How to check if your car is insured
Driving without insurance is illegal in the UK. If caught, you could face a heavy fine and points on your licence, and in some cases disqualification from driving all together. Even if you're not using your vehicle and it's just sitting in your driveway or garage, you may still be breaking the law by not notifying the relevant authority.
But sometimes it can be confusing knowing if you're insured to drive your car or not. Maybe you've had a policy but it's run out. Or maybe your policy has been invalidated for whatever reason. Here we will advise you on how you can check your insurance status and what you can expect if you fail to comply with DVLA regulations.
In This Guide:
- What if I am unsure whether I have car insurance?
- How do I run an insurance check?
- How do I know who my insurer is?
- What if my car doesn’t have insurance?
- Does my car need insurance if it’s not being used?
What if I am unsure whether I have car insurance?
If you have not knowingly purchased an insurance policy for your car, it’s likely that it is not insured. If you previously bought an insurance policy for your car, the policy may have renewed automatically (known as auto-renewal). Many insurers will send you a renewal notice and renew your cover if you don’t take any action. You may be missing out on the best car insurance deals if your insurance is renewed automatically, as insurance may be cheaper with other providers. It’s a good idea to search and compare different deals before your insurance renews.
You can find out whether this has happened to you by contacting your insurer or checking your bank statements to see whether any additional payments have been collected in the past year. You can also check your emails, including your junk and spam folders, to see whether you’ve received confirmation from the insurer. Your insurer should contact you to inform you of the renewal of your insurance policy.
How do I run an insurance check?
You can run a car insurance check using the Motor Insurer’s Database (MID). The MID is the only centralised database of motor insurance policy information for all insured vehicles. All insurers must be members of the MIB and are required to add policies to the database. It’s used by the police to run car insurance checks. If you forget to insure your car, the MID will intervene by sending you a letter with information on how to get your car insured.
To run the check, you need the car’s registration number and must declare that you are the owner or registered keeper of the car. If you have recently purchased a car insurance policy, your car may not appear on the database immediately. The search is quick, easy, and free to run, and it will tell you whether the car is insured as well as the make and model of the car. Visit the MID’s website to run the check: https://ownvehicle.askmid.com/
How do I know who my insurer is?
Life is busy and you can’t be expected to remember all the fine details. So, if you forget who your insurance provider is, then once again, don’t despair. To track down your insurer’s name, you can check:
- Any policy documentation that you may have filed
- Your email history for correspondence
- Your credit card or bank statements for a reference name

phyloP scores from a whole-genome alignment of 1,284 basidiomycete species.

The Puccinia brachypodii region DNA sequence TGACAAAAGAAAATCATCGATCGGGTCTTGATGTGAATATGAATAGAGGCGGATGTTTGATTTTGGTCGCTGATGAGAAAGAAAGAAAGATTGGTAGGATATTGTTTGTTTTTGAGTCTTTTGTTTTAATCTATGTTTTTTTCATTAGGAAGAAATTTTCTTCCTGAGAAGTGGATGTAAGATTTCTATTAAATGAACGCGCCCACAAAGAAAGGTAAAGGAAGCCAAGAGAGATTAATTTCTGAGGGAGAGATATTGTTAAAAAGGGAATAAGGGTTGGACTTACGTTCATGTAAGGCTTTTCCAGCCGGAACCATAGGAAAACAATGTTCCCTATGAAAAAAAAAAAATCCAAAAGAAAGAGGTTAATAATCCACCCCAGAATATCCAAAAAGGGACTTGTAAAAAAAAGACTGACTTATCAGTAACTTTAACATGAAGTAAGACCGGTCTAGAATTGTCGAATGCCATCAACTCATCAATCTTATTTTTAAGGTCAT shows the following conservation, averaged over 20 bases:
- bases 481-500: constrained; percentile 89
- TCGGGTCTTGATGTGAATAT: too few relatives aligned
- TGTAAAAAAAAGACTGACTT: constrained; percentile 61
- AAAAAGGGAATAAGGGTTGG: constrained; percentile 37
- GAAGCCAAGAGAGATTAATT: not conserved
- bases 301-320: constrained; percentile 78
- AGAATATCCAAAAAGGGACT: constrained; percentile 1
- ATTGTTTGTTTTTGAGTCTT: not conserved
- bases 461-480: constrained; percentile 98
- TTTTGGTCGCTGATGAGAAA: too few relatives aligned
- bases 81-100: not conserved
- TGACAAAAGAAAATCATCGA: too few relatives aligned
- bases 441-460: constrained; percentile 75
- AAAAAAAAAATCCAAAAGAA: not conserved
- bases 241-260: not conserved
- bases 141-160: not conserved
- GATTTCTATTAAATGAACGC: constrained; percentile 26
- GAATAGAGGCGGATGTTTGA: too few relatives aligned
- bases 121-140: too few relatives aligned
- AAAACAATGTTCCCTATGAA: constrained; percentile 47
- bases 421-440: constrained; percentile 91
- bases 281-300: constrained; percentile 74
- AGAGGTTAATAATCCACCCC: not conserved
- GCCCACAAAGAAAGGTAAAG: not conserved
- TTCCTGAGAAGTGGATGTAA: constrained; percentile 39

If you don’t have access to any of the above, there’s one certain way that you can get the information you need. When running an insurance check with the MID, there is an optional £4 fee for additional information such as the insurance provider’s name and general policy details.
What if my car doesn’t have insurance?
If an uninsured car is registered in your name, the MIB will send you an Insurance Advisory letter advising that you will be penalised if you don’t insure the vehicle with immediate effect. If you fail to comply, then you could be issued with a fixed penalty notice of £100. If you ignore this warning and fail to pay the penalty (and fail to insure your vehicle), then you will risk prosecution. Your car may even be seized and destroyed.
And there’s more.
If you are caught driving an uninsured vehicle on any public road, you could get a fine of £300. You may also get marked with 6 penalty points against your name - with the possibility of a total driving ban and an unlimited fine if your case goes to court.
Failure to insure your car can be regarded an IN10 offence. If this shows up on your record, then it may hinder your chances of qualifying for cheap car insurance in the future.
Does my car need insurance if it’s not being used?
If a car is not being used, it’s subject to statutory off-road notification (SORN). You can declare your car as SORN if you do not plan on driving it or it’s not roadworthy, so you do not need to set up a car insurance policy. This informs the Driver and Vehicle Licensing Agency (DVLA) that you will not be driving your car and you are declaring it as off the road. Once it’s declared as SORN, it cannot be driven or parked on a public road. It must be kept in a garage, your driveway or on private land.
This can save you money as you will not need to tax or insure your car until you use it again. For example, if you are a student who is going to university and leaving your car at home. You’ll also get a refund for any full months of remaining tax. To apply for a SORN, contact the DVLA online, by phone or by post. You cannot use the car on the road until you tax it again and have car insurance.
There are some other scenarios where you may be exempt from paying car insurance, including:
- Your vehicle has been “scrapped” and is recorded as such
- Your vehicle has been stolen and remains unrecovered
- Your car has been recorded as 'disposed to the trade'
- Your car has been exported
- It’s a vehicle owned by the crown
You can contact the DVLA to enquire about the status of your vehicle and if it qualifies from being exempt from car insurance and car tax.